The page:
GOP Rep. Tom Cole Relinquishes Honorary Degree After Students Petition College to Remove It

U.S. Representative Tom Cole of Oklahoma voluntarily relinquished his honorary degree from Grinnell College on Tuesday after a student petition called on the school to rescind it.

"The insurrection of January 6 in the nation's Capitol and its aftermath continue to reveal how the words and actions of individuals and groups can safeguard or undermine democracy," said Anne Harris, Grinnell's president, in a Wednesday statement.

"The acts of those who supported or otherwise gave credence to a baseless challenge to an election that had been certified as free and fair multiple times by multiple processes have threatened the electoral process and the peaceful transfer of power," Harris added.

Cole, who graduated from the college in 1971, was awarded an honorary doctor of laws degree in 2016. However, following the congressman's decision to vote on January 6 against certifying Joe Biden's Electoral College victory, students sent a petition to the college calling for Cole to be stripped of his honorary degree.

As of Wednesday afternoon, the petition was updated to "mission accomplished" status after it was signed by over 2,300 students.

"The Grinnell community has sent the message loud and clear to Mr. Cole: Your hypocrisy and anti-democratic cowardice have no place in our community," the petition's update said.

US-HEALTH-VIRUS-POLITICS-CONGRESS-HEARING Representative Tom Cole, a Republican from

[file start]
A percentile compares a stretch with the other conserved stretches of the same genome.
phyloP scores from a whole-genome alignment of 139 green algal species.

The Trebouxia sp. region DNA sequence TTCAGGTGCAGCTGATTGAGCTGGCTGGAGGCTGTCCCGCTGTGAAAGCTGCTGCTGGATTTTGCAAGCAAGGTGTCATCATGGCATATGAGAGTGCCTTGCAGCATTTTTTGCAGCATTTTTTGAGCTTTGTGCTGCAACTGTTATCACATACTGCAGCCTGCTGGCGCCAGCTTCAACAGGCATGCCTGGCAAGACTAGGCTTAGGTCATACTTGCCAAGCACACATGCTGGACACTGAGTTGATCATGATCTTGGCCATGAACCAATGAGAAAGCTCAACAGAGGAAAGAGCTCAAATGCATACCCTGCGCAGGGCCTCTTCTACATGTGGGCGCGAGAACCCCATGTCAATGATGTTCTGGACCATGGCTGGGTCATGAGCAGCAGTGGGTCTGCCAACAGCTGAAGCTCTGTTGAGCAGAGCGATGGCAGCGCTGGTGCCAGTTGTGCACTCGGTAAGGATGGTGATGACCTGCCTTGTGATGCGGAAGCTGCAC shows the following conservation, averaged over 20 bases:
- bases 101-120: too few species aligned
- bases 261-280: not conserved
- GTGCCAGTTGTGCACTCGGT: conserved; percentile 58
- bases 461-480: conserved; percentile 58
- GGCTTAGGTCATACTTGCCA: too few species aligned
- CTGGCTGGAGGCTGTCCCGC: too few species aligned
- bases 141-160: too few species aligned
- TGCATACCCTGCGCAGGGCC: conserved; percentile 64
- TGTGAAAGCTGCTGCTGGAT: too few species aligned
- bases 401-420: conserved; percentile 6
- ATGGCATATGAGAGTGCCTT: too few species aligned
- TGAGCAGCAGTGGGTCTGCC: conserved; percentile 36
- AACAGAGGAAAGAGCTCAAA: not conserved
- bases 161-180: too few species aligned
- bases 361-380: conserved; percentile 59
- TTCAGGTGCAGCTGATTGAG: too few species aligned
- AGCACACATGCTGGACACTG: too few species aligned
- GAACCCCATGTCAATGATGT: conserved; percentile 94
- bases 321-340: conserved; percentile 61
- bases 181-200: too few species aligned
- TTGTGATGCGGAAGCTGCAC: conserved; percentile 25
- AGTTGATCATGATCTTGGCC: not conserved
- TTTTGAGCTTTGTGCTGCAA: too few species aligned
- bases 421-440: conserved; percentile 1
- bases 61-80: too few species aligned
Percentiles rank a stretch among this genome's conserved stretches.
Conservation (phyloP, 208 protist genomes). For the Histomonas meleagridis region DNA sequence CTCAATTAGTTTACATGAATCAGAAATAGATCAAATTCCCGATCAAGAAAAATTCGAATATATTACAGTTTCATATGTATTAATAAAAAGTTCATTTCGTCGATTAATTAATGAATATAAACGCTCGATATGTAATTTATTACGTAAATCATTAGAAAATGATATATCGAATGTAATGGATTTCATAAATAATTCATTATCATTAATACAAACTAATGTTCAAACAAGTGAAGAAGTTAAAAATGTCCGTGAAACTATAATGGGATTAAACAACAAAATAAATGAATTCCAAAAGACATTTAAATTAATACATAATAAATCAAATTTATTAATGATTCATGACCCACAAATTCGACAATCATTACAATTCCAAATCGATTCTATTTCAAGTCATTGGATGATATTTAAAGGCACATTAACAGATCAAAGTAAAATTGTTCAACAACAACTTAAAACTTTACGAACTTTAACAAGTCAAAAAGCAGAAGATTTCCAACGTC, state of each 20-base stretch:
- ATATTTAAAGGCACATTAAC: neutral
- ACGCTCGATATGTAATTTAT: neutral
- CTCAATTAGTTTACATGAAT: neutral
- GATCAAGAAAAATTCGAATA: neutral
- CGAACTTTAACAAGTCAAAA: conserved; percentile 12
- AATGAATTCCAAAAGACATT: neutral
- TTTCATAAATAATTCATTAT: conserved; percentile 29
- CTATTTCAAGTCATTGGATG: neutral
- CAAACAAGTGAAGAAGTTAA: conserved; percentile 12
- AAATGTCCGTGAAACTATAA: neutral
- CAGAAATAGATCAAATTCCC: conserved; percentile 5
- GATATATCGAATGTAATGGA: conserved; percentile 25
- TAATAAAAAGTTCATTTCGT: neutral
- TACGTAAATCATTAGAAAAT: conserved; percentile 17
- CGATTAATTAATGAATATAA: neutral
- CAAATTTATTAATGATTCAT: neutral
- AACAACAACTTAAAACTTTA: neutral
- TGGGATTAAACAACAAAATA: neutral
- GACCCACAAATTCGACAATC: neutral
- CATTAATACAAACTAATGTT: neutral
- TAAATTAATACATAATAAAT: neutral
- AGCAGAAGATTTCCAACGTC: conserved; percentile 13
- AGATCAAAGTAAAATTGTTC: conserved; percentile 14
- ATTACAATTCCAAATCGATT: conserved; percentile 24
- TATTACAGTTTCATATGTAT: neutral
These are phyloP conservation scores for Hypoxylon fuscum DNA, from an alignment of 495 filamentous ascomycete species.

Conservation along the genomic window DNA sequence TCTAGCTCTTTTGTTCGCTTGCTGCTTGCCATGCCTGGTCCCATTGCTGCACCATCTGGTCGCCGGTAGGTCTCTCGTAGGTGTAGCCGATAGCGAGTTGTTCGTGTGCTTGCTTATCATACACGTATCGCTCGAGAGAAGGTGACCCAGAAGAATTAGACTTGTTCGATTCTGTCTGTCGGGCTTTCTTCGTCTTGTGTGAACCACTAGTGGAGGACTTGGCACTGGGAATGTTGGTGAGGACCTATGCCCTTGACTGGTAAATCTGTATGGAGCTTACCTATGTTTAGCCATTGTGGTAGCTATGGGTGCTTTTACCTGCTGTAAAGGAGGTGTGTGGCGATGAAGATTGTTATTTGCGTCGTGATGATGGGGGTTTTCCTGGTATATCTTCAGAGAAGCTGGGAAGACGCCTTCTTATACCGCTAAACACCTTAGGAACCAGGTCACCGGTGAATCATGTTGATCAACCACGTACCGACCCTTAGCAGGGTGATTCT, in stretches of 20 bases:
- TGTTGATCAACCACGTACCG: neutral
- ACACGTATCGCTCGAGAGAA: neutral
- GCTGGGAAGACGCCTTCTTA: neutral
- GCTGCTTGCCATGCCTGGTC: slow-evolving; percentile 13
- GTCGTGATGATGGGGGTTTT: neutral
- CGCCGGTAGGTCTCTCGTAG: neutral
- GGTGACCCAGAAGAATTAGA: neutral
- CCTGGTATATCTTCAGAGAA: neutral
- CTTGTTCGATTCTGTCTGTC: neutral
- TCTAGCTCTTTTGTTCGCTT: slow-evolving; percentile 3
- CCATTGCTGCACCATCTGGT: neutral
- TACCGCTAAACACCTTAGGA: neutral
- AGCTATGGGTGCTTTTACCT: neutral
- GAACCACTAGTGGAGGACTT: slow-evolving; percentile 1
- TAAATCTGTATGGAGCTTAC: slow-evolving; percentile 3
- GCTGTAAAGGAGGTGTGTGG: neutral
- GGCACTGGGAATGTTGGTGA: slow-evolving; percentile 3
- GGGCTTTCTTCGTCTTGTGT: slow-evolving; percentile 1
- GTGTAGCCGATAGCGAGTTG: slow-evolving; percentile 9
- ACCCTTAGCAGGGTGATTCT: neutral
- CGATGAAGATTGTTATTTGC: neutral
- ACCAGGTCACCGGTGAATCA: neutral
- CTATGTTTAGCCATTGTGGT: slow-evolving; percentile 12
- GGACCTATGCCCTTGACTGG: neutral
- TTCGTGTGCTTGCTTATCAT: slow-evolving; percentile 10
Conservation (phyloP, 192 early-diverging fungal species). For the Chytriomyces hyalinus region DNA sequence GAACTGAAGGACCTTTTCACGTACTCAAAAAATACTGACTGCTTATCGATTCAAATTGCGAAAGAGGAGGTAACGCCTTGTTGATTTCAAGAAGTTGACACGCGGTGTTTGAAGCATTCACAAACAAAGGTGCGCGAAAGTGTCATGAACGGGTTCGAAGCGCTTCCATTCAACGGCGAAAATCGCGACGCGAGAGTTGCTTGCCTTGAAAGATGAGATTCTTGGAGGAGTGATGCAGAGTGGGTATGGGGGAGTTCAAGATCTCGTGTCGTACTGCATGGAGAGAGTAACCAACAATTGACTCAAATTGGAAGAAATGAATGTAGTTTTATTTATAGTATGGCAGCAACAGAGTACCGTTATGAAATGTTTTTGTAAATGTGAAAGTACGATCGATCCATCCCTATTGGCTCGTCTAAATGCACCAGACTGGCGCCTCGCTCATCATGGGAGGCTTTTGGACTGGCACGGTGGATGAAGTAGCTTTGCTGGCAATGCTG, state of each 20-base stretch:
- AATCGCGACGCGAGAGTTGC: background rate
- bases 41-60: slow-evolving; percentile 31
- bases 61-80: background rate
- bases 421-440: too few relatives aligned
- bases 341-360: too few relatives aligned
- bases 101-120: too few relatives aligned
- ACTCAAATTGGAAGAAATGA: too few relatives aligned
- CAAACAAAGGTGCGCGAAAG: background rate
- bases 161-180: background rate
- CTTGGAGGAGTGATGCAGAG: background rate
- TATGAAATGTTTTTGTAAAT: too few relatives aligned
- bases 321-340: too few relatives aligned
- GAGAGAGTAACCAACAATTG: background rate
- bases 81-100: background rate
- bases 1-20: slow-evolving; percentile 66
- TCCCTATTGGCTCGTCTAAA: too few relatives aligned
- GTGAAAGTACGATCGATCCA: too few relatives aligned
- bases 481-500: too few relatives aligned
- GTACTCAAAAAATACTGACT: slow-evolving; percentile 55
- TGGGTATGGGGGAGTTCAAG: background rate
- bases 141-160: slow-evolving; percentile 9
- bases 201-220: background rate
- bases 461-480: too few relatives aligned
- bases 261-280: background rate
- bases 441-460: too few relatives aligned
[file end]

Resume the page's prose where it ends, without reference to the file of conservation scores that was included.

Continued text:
U.S. Representative Tom Cole of Oklahoma speaks during a hearing on the nation's response to the coronavirus on June 4, 2020. Photo by AL DRAGO/Bloomberg/AFP via Getty Images/Getty

The college noted that it received the petition on Sunday and prepared to review Grinnell's honorary degree principles within the context of Cole's objection to the Electoral College vote certification. However, Cole relinquished the degree before the review began.

"The college affirms that Rep. Cole no longer holds an honorary degree from Grinnell College," Harris said in her statement.

Cole was one of more than 100 Republican representatives who voted against certifying the Electoral College votes that cemented President-elect Biden's victory.

In a January 6 statement, Cole said he would vote against the certification of the Electoral College count because of concerns about the election's "fairness and transparency" in states outside of Oklahoma.

"The voters I represent are not concerned about the fairness of elections in Oklahoma," he said. "However, they are concerned about fairness and transparency in other states. They have asked me to express their concerns with my vote on the floor today, and as their representative, I intend to do so."

Lawmakers who objected to the certification have faced backlash, as some have charged that their actions helped provoke the violent assault on the U.S. Capitol last week.

Newsweek reached out to Cole's office for comment but didn't hear back in time for publication.